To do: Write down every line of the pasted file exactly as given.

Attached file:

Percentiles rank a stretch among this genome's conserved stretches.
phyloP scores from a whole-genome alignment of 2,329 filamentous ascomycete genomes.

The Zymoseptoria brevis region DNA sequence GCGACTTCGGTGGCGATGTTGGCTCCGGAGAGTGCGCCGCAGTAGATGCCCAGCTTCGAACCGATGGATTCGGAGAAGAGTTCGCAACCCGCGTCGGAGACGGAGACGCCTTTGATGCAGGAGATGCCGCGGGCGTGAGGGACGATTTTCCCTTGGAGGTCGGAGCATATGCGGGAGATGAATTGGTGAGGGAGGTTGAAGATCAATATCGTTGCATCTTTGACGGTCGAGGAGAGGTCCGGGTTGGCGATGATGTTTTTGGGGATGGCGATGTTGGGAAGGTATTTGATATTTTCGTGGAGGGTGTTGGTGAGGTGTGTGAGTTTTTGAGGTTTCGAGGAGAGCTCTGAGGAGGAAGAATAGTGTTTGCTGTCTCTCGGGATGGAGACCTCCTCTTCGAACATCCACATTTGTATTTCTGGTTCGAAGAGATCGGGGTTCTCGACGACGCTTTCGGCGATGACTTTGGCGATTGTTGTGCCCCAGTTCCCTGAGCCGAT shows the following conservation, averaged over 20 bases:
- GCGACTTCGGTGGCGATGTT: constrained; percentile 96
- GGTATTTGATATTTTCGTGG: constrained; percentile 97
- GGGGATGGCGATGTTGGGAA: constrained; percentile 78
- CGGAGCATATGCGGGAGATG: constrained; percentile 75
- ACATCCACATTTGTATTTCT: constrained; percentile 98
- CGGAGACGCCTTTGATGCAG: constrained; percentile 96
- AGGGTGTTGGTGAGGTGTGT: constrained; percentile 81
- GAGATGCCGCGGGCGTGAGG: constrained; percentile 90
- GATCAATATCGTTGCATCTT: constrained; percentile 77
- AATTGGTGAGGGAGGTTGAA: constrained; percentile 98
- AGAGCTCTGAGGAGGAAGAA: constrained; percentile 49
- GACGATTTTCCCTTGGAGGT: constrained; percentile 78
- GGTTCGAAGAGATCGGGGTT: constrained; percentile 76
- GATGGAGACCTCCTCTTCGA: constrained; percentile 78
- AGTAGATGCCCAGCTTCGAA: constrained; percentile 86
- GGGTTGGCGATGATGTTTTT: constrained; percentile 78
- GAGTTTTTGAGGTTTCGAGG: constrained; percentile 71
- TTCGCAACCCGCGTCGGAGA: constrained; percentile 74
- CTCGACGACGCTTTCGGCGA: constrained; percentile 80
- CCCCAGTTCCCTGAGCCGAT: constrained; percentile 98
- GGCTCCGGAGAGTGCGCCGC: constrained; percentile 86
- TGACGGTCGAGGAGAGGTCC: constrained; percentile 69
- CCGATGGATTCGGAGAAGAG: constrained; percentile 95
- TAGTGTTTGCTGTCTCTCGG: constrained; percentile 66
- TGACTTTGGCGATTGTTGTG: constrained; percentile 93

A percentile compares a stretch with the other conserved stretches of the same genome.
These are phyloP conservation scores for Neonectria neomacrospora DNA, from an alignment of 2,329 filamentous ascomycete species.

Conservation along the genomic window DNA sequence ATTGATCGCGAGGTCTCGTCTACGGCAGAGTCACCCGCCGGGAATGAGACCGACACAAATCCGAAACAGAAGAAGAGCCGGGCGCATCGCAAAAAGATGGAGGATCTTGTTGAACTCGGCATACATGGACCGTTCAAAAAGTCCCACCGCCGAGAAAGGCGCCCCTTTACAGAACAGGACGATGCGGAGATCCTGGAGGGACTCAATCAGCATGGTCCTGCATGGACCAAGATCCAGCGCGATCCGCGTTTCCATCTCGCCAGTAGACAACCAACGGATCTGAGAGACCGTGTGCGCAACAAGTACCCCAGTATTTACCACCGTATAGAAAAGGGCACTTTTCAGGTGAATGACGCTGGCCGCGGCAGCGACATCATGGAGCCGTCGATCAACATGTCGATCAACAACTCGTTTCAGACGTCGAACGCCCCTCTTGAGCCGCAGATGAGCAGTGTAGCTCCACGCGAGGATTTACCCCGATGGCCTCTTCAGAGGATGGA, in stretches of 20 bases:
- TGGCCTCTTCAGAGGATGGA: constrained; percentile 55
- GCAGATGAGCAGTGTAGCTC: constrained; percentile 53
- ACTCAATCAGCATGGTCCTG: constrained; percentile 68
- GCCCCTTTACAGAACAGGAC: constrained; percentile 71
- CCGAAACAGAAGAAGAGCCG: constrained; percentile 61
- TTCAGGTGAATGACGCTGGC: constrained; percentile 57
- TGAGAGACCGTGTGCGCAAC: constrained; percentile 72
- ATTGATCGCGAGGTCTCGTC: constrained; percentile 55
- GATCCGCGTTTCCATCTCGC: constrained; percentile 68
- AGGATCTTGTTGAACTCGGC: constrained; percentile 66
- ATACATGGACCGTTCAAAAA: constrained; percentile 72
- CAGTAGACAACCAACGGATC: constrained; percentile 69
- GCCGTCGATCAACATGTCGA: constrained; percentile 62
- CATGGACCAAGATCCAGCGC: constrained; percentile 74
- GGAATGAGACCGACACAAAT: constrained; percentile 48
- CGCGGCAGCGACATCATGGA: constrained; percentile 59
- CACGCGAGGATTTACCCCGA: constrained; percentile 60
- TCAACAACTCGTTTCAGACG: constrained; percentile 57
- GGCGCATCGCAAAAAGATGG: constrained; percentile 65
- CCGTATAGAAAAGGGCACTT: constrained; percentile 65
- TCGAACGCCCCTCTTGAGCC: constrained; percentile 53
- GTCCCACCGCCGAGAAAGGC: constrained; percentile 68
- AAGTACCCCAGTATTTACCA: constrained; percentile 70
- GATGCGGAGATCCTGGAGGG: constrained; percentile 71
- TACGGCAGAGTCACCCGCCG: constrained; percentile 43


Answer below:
Percentiles rank a stretch among this genome's conserved stretches.
phyloP scores from a whole-genome alignment of 2,329 filamentous ascomycete genomes.

The Zymoseptoria brevis region DNA sequence GCGACTTCGGTGGCGATGTTGGCTCCGGAGAGTGCGCCGCAGTAGATGCCCAGCTTCGAACCGATGGATTCGGAGAAGAGTTCGCAACCCGCGTCGGAGACGGAGACGCCTTTGATGCAGGAGATGCCGCGGGCGTGAGGGACGATTTTCCCTTGGAGGTCGGAGCATATGCGGGAGATGAATTGGTGAGGGAGGTTGAAGATCAATATCGTTGCATCTTTGACGGTCGAGGAGAGGTCCGGGTTGGCGATGATGTTTTTGGGGATGGCGATGTTGGGAAGGTATTTGATATTTTCGTGGAGGGTGTTGGTGAGGTGTGTGAGTTTTTGAGGTTTCGAGGAGAGCTCTGAGGAGGAAGAATAGTGTTTGCTGTCTCTCGGGATGGAGACCTCCTCTTCGAACATCCACATTTGTATTTCTGGTTCGAAGAGATCGGGGTTCTCGACGACGCTTTCGGCGATGACTTTGGCGATTGTTGTGCCCCAGTTCCCTGAGCCGAT shows the following conservation, averaged over 20 bases:
- GCGACTTCGGTGGCGATGTT: constrained; percentile 96
- GGTATTTGATATTTTCGTGG: constrained; percentile 97
- GGGGATGGCGATGTTGGGAA: constrained; percentile 78
- CGGAGCATATGCGGGAGATG: constrained; percentile 75
- ACATCCACATTTGTATTTCT: constrained; percentile 98
- CGGAGACGCCTTTGATGCAG: constrained; percentile 96
- AGGGTGTTGGTGAGGTGTGT: constrained; percentile 81
- GAGATGCCGCGGGCGTGAGG: constrained; percentile 90
- GATCAATATCGTTGCATCTT: constrained; percentile 77
- AATTGGTGAGGGAGGTTGAA: constrained; percentile 98
- AGAGCTCTGAGGAGGAAGAA: constrained; percentile 49
- GACGATTTTCCCTTGGAGGT: constrained; percentile 78
- GGTTCGAAGAGATCGGGGTT: constrained; percentile 76
- GATGGAGACCTCCTCTTCGA: constrained; percentile 78
- AGTAGATGCCCAGCTTCGAA: constrained; percentile 86
- GGGTTGGCGATGATGTTTTT: constrained; percentile 78
- GAGTTTTTGAGGTTTCGAGG: constrained; percentile 71
- TTCGCAACCCGCGTCGGAGA: constrained; percentile 74
- CTCGACGACGCTTTCGGCGA: constrained; percentile 80
- CCCCAGTTCCCTGAGCCGAT: constrained; percentile 98
- GGCTCCGGAGAGTGCGCCGC: constrained; percentile 86
- TGACGGTCGAGGAGAGGTCC: constrained; percentile 69
- CCGATGGATTCGGAGAAGAG: constrained; percentile 95
- TAGTGTTTGCTGTCTCTCGG: constrained; percentile 66
- TGACTTTGGCGATTGTTGTG: constrained; percentile 93

A percentile compares a stretch with the other conserved stretches of the same genome.
These are phyloP conservation scores for Neonectria neomacrospora DNA, from an alignment of 2,329 filamentous ascomycete species.

Conservation along the genomic window DNA sequence ATTGATCGCGAGGTCTCGTCTACGGCAGAGTCACCCGCCGGGAATGAGACCGACACAAATCCGAAACAGAAGAAGAGCCGGGCGCATCGCAAAAAGATGGAGGATCTTGTTGAACTCGGCATACATGGACCGTTCAAAAAGTCCCACCGCCGAGAAAGGCGCCCCTTTACAGAACAGGACGATGCGGAGATCCTGGAGGGACTCAATCAGCATGGTCCTGCATGGACCAAGATCCAGCGCGATCCGCGTTTCCATCTCGCCAGTAGACAACCAACGGATCTGAGAGACCGTGTGCGCAACAAGTACCCCAGTATTTACCACCGTATAGAAAAGGGCACTTTTCAGGTGAATGACGCTGGCCGCGGCAGCGACATCATGGAGCCGTCGATCAACATGTCGATCAACAACTCGTTTCAGACGTCGAACGCCCCTCTTGAGCCGCAGATGAGCAGTGTAGCTCCACGCGAGGATTTACCCCGATGGCCTCTTCAGAGGATGGA, in stretches of 20 bases:
- TGGCCTCTTCAGAGGATGGA: constrained; percentile 55
- GCAGATGAGCAGTGTAGCTC: constrained; percentile 53
- ACTCAATCAGCATGGTCCTG: constrained; percentile 68
- GCCCCTTTACAGAACAGGAC: constrained; percentile 71
- CCGAAACAGAAGAAGAGCCG: constrained; percentile 61
- TTCAGGTGAATGACGCTGGC: constrained; percentile 57
- TGAGAGACCGTGTGCGCAAC: constrained; percentile 72
- ATTGATCGCGAGGTCTCGTC: constrained; percentile 55
- GATCCGCGTTTCCATCTCGC: constrained; percentile 68
- AGGATCTTGTTGAACTCGGC: constrained; percentile 66
- ATACATGGACCGTTCAAAAA: constrained; percentile 72
- CAGTAGACAACCAACGGATC: constrained; percentile 69
- GCCGTCGATCAACATGTCGA: constrained; percentile 62
- CATGGACCAAGATCCAGCGC: constrained; percentile 74
- GGAATGAGACCGACACAAAT: constrained; percentile 48
- CGCGGCAGCGACATCATGGA: constrained; percentile 59
- CACGCGAGGATTTACCCCGA: constrained; percentile 60
- TCAACAACTCGTTTCAGACG: constrained; percentile 57
- GGCGCATCGCAAAAAGATGG: constrained; percentile 65
- CCGTATAGAAAAGGGCACTT: constrained; percentile 65
- TCGAACGCCCCTCTTGAGCC: constrained; percentile 53
- GTCCCACCGCCGAGAAAGGC: constrained; percentile 68
- AAGTACCCCAGTATTTACCA: constrained; percentile 70
- GATGCGGAGATCCTGGAGGG: constrained; percentile 71
- TACGGCAGAGTCACCCGCCG: constrained; percentile 43